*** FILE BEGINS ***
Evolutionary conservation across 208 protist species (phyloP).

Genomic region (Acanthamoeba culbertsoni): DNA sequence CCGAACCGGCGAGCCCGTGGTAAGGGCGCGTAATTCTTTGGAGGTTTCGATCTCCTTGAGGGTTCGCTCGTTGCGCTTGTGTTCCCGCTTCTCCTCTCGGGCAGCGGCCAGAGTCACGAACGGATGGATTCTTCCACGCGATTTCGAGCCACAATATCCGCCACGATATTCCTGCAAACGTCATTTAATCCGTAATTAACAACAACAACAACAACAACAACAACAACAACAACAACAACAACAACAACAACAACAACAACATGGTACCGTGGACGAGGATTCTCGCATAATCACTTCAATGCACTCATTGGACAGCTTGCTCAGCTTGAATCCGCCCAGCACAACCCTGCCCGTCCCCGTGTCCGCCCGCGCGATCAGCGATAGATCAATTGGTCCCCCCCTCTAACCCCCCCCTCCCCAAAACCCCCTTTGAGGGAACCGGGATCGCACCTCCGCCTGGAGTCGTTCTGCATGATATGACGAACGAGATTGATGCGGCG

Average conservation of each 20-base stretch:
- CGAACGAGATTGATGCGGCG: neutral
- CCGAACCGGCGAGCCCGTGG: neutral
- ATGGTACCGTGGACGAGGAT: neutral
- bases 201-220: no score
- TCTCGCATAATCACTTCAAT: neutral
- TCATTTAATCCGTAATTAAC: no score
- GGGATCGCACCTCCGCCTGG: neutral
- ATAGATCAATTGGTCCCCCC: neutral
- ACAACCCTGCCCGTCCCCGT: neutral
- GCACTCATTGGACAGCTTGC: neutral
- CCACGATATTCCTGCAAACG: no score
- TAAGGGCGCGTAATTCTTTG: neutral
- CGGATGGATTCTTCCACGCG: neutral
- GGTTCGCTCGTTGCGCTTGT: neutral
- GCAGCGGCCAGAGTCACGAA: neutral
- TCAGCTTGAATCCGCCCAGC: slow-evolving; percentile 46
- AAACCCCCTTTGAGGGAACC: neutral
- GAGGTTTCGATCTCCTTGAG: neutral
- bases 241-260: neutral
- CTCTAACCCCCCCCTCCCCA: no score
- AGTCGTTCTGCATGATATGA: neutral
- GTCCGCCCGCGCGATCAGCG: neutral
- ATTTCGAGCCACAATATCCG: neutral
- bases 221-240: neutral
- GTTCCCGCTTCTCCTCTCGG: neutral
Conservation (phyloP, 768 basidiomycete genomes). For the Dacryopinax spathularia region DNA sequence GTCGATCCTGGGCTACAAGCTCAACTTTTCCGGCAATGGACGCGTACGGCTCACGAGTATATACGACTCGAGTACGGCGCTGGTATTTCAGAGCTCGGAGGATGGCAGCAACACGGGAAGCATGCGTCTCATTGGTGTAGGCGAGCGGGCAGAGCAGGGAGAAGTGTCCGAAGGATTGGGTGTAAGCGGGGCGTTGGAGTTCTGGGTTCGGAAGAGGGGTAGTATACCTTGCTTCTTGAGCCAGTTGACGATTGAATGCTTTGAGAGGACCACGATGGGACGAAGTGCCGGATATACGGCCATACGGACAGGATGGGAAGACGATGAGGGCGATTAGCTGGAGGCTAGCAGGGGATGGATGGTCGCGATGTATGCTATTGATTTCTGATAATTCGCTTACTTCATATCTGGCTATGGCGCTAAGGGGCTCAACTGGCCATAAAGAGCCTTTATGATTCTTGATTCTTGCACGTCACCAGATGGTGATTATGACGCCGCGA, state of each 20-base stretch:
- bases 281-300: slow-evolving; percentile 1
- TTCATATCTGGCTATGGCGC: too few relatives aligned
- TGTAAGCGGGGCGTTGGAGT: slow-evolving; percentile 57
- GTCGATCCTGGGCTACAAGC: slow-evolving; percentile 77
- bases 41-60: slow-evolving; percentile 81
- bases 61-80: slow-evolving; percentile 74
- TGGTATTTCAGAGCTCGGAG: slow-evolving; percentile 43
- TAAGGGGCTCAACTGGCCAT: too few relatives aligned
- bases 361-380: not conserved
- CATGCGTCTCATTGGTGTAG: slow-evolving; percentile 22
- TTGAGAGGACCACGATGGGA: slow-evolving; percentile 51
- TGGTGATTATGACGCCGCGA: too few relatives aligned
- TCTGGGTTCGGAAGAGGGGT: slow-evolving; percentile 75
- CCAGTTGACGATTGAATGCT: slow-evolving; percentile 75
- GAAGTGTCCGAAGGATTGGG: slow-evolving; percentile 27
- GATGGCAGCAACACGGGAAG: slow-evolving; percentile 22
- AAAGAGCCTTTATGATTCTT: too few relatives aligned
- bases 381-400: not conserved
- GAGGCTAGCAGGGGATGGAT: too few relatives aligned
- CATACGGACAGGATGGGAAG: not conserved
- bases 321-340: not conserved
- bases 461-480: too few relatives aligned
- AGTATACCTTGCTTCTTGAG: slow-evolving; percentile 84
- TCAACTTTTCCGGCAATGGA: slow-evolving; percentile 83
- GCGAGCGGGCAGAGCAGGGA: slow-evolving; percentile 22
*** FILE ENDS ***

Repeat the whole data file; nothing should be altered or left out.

Evolutionary conservation across 208 protist species (phyloP).

Genomic region (Acanthamoeba culbertsoni): DNA sequence CCGAACCGGCGAGCCCGTGGTAAGGGCGCGTAATTCTTTGGAGGTTTCGATCTCCTTGAGGGTTCGCTCGTTGCGCTTGTGTTCCCGCTTCTCCTCTCGGGCAGCGGCCAGAGTCACGAACGGATGGATTCTTCCACGCGATTTCGAGCCACAATATCCGCCACGATATTCCTGCAAACGTCATTTAATCCGTAATTAACAACAACAACAACAACAACAACAACAACAACAACAACAACAACAACAACAACAACAACAACATGGTACCGTGGACGAGGATTCTCGCATAATCACTTCAATGCACTCATTGGACAGCTTGCTCAGCTTGAATCCGCCCAGCACAACCCTGCCCGTCCCCGTGTCCGCCCGCGCGATCAGCGATAGATCAATTGGTCCCCCCCTCTAACCCCCCCCTCCCCAAAACCCCCTTTGAGGGAACCGGGATCGCACCTCCGCCTGGAGTCGTTCTGCATGATATGACGAACGAGATTGATGCGGCG

Average conservation of each 20-base stretch:
- CGAACGAGATTGATGCGGCG: neutral
- CCGAACCGGCGAGCCCGTGG: neutral
- ATGGTACCGTGGACGAGGAT: neutral
- bases 201-220: no score
- TCTCGCATAATCACTTCAAT: neutral
- TCATTTAATCCGTAATTAAC: no score
- GGGATCGCACCTCCGCCTGG: neutral
- ATAGATCAATTGGTCCCCCC: neutral
- ACAACCCTGCCCGTCCCCGT: neutral
- GCACTCATTGGACAGCTTGC: neutral
- CCACGATATTCCTGCAAACG: no score
- TAAGGGCGCGTAATTCTTTG: neutral
- CGGATGGATTCTTCCACGCG: neutral
- GGTTCGCTCGTTGCGCTTGT: neutral
- GCAGCGGCCAGAGTCACGAA: neutral
- TCAGCTTGAATCCGCCCAGC: slow-evolving; percentile 46
- AAACCCCCTTTGAGGGAACC: neutral
- GAGGTTTCGATCTCCTTGAG: neutral
- bases 241-260: neutral
- CTCTAACCCCCCCCTCCCCA: no score
- AGTCGTTCTGCATGATATGA: neutral
- GTCCGCCCGCGCGATCAGCG: neutral
- ATTTCGAGCCACAATATCCG: neutral
- bases 221-240: neutral
- GTTCCCGCTTCTCCTCTCGG: neutral
Conservation (phyloP, 768 basidiomycete genomes). For the Dacryopinax spathularia region DNA sequence GTCGATCCTGGGCTACAAGCTCAACTTTTCCGGCAATGGACGCGTACGGCTCACGAGTATATACGACTCGAGTACGGCGCTGGTATTTCAGAGCTCGGAGGATGGCAGCAACACGGGAAGCATGCGTCTCATTGGTGTAGGCGAGCGGGCAGAGCAGGGAGAAGTGTCCGAAGGATTGGGTGTAAGCGGGGCGTTGGAGTTCTGGGTTCGGAAGAGGGGTAGTATACCTTGCTTCTTGAGCCAGTTGACGATTGAATGCTTTGAGAGGACCACGATGGGACGAAGTGCCGGATATACGGCCATACGGACAGGATGGGAAGACGATGAGGGCGATTAGCTGGAGGCTAGCAGGGGATGGATGGTCGCGATGTATGCTATTGATTTCTGATAATTCGCTTACTTCATATCTGGCTATGGCGCTAAGGGGCTCAACTGGCCATAAAGAGCCTTTATGATTCTTGATTCTTGCACGTCACCAGATGGTGATTATGACGCCGCGA, state of each 20-base stretch:
- bases 281-300: slow-evolving; percentile 1
- TTCATATCTGGCTATGGCGC: too few relatives aligned
- TGTAAGCGGGGCGTTGGAGT: slow-evolving; percentile 57
- GTCGATCCTGGGCTACAAGC: slow-evolving; percentile 77
- bases 41-60: slow-evolving; percentile 81
- bases 61-80: slow-evolving; percentile 74
- TGGTATTTCAGAGCTCGGAG: slow-evolving; percentile 43
- TAAGGGGCTCAACTGGCCAT: too few relatives aligned
- bases 361-380: not conserved
- CATGCGTCTCATTGGTGTAG: slow-evolving; percentile 22
- TTGAGAGGACCACGATGGGA: slow-evolving; percentile 51
- TGGTGATTATGACGCCGCGA: too few relatives aligned
- TCTGGGTTCGGAAGAGGGGT: slow-evolving; percentile 75
- CCAGTTGACGATTGAATGCT: slow-evolving; percentile 75
- GAAGTGTCCGAAGGATTGGG: slow-evolving; percentile 27
- GATGGCAGCAACACGGGAAG: slow-evolving; percentile 22
- AAAGAGCCTTTATGATTCTT: too few relatives aligned
- bases 381-400: not conserved
- GAGGCTAGCAGGGGATGGAT: too few relatives aligned
- CATACGGACAGGATGGGAAG: not conserved
- bases 321-340: not conserved
- bases 461-480: too few relatives aligned
- AGTATACCTTGCTTCTTGAG: slow-evolving; percentile 84
- TCAACTTTTCCGGCAATGGA: slow-evolving; percentile 83
- GCGAGCGGGCAGAGCAGGGA: slow-evolving; percentile 22